In today’s age where access to our “personal billboards” is at the mercy of a few taps, there has never been a better opportunity to build a persona but not live it out. As I scroll away on my social media feed of choice, it is sometimes hard to ignore the exaggerated nature of the content that meets my eyes. This raises an interesting incentive problem: you can appear to act a certain way, but not have any real incentive to follow through in reality.  

In a sense, such an incentive structure creates a natural gap between what is shared on social media and what is emulated in the actions of an individual. You can write paragraphs, make reels and share videos on a multitude of ideas but be devoid of incorporating them practically. We have all experienced this personally to some extent. Content of a certain kind is posted by someone who you know has shown no practical application of those same ideas, talking an empty talk. This is not to point out certain types of people, but to reason as to why it occurs in the first place. The reward structure existing presently in society is designed to reinforce only that which is seen publicly. Posting or sharing content that allows the user to be viewed positively within their audience generates positive emotion for the user. No one obviously has the physical capability to corroborate whether all this content is visibly implemented in the poster’s life and this lack of accountability is what leads to the gap between action and speaking about action. 

The more I think about it, the more generally I see social media as a selection bias machine. The only personal content anyone would willingly share has to be positive. Essentially, every user feed is a carefully curated gallery of perfection. Who would willingly share the less than perfect moments of life and open the door to potential negative interpretations that come with that? Even on LinkedIn, there are dedicated features to share skill and endorsements, but none for weaknesses. The weaknesses are reserved as an interview question because all companies know that skills alone are insufficient in encompassing what a candidate brings. If they were not important or meaningful, why ask the question in the first place? Reading a human based on their social media accounts is inaccurate at best and often misleading at worst. Yet this is exactly what we all do and are often disappointed or pleasantly surprised upon being physically present with the same people.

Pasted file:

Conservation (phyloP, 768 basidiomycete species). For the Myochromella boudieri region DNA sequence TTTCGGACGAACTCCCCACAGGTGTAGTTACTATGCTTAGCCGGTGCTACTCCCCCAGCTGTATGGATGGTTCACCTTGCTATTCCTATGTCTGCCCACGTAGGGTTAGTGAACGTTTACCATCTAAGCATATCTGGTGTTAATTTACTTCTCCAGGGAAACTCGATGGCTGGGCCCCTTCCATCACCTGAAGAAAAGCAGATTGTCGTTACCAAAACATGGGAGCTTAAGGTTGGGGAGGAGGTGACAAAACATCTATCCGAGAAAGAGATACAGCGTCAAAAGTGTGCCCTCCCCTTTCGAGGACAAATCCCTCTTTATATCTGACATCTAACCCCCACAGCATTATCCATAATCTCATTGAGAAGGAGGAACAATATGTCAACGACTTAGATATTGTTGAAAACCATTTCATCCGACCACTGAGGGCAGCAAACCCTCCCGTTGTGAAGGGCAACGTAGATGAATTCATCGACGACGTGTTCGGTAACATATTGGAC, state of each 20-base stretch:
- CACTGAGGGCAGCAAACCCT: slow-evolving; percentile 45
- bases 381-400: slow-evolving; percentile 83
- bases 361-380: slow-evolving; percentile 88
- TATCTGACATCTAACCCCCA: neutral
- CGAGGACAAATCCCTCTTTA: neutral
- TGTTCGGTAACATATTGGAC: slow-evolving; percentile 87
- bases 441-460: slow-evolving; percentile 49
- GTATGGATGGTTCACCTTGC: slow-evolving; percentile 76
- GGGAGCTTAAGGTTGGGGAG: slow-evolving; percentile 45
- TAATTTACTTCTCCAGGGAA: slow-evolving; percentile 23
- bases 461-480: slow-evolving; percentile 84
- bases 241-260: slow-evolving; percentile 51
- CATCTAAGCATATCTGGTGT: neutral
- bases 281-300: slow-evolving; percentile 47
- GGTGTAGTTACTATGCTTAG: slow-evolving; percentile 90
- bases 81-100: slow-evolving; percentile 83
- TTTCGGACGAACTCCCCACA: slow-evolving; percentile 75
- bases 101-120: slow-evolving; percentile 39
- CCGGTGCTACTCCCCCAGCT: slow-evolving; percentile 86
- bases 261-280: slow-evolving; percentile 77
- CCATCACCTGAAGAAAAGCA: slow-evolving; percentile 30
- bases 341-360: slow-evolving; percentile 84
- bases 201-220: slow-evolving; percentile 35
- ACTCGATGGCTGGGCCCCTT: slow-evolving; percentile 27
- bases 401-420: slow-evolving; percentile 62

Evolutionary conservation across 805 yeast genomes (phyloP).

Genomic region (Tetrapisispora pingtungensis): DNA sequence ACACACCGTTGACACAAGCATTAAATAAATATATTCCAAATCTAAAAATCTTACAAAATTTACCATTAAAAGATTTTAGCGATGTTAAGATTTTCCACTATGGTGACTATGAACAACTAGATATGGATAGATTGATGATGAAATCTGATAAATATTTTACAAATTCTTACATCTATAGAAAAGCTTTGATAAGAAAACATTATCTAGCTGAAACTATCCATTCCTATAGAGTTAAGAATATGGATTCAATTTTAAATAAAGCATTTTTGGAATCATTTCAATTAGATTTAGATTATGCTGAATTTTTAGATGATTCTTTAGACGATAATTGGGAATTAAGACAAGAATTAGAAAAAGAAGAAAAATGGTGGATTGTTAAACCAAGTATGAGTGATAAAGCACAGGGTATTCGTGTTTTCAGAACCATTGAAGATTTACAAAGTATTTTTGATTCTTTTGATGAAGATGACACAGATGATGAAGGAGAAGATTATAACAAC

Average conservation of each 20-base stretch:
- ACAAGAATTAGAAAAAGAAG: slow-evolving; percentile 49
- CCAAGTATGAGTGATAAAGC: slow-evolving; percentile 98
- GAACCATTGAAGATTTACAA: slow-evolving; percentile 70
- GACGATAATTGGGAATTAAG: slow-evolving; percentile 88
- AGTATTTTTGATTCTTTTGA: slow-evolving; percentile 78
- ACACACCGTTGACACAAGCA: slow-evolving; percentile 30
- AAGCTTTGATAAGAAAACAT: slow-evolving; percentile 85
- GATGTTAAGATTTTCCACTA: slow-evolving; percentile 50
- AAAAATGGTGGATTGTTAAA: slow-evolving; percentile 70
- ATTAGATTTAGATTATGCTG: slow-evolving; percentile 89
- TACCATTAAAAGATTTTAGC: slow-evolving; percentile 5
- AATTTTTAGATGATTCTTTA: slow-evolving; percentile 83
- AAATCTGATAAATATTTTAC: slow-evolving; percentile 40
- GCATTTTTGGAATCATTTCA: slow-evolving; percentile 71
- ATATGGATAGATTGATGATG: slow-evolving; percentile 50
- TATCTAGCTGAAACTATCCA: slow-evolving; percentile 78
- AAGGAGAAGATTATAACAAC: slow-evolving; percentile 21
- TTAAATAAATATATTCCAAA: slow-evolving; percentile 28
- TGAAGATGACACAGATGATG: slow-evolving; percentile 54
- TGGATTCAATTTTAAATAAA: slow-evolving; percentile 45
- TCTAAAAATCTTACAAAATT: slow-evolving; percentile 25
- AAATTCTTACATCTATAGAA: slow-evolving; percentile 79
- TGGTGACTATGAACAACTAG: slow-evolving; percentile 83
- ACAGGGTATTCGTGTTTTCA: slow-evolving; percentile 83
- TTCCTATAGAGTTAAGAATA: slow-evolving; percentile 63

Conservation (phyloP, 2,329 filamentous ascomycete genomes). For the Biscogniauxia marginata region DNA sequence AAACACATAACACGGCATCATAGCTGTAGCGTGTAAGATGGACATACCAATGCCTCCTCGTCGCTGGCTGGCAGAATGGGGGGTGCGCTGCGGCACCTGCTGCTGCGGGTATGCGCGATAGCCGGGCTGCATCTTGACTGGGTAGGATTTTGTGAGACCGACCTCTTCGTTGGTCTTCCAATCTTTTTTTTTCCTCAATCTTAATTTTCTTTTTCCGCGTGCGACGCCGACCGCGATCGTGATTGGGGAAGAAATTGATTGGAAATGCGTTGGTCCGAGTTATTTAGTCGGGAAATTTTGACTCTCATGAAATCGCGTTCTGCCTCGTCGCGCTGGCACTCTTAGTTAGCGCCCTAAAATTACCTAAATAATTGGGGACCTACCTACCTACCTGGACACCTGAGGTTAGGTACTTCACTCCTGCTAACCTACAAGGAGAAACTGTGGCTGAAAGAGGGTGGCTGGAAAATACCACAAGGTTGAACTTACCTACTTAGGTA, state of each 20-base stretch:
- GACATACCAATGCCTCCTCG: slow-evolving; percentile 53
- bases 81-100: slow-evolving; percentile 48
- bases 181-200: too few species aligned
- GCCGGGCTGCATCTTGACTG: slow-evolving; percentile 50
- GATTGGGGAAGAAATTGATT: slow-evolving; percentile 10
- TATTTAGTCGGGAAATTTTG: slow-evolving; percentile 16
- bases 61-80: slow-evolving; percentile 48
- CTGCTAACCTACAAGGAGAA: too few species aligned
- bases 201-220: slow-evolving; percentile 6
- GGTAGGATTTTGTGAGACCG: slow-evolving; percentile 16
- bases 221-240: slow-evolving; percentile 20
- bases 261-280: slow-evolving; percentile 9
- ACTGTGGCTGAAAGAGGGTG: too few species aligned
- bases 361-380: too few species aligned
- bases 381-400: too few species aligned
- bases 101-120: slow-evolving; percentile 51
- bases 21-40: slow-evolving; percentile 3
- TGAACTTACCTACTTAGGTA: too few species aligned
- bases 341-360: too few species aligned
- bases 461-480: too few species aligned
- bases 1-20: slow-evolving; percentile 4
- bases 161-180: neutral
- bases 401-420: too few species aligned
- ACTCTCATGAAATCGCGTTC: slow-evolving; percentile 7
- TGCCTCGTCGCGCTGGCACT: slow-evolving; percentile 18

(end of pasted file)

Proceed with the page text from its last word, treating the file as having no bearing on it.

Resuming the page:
Perhaps the most important implications of these ideas pertain to future generations, who will grow up from birth to adulthood in such an environment. It would be quite a tragedy to implicitly teach a generation to feign virtue rather than live virtuously. The difficulty lies in realizing that embodying good values and principles is an often thankless task. There is no audience to cheer you on through the ups and downs of it all, but it is a noble endeavor nonetheless. It is not hard to imagine how young adults of the future, who often act in order to please, will see no attraction in following a thankless route to virtue. Despite the somber outlook, I think the solution is quite simple and creates reason for optimism. Younger generations closely follow their parents and other older role models who can impart this wisdom not only through words but by living  in the same vein.

Nassim Taleb sums it up accurately, “Virtue is what you do when nobody is looking. The rest is marketing.”

Sayyed Haider Hassan is a junior in Morse College. Reach out to him at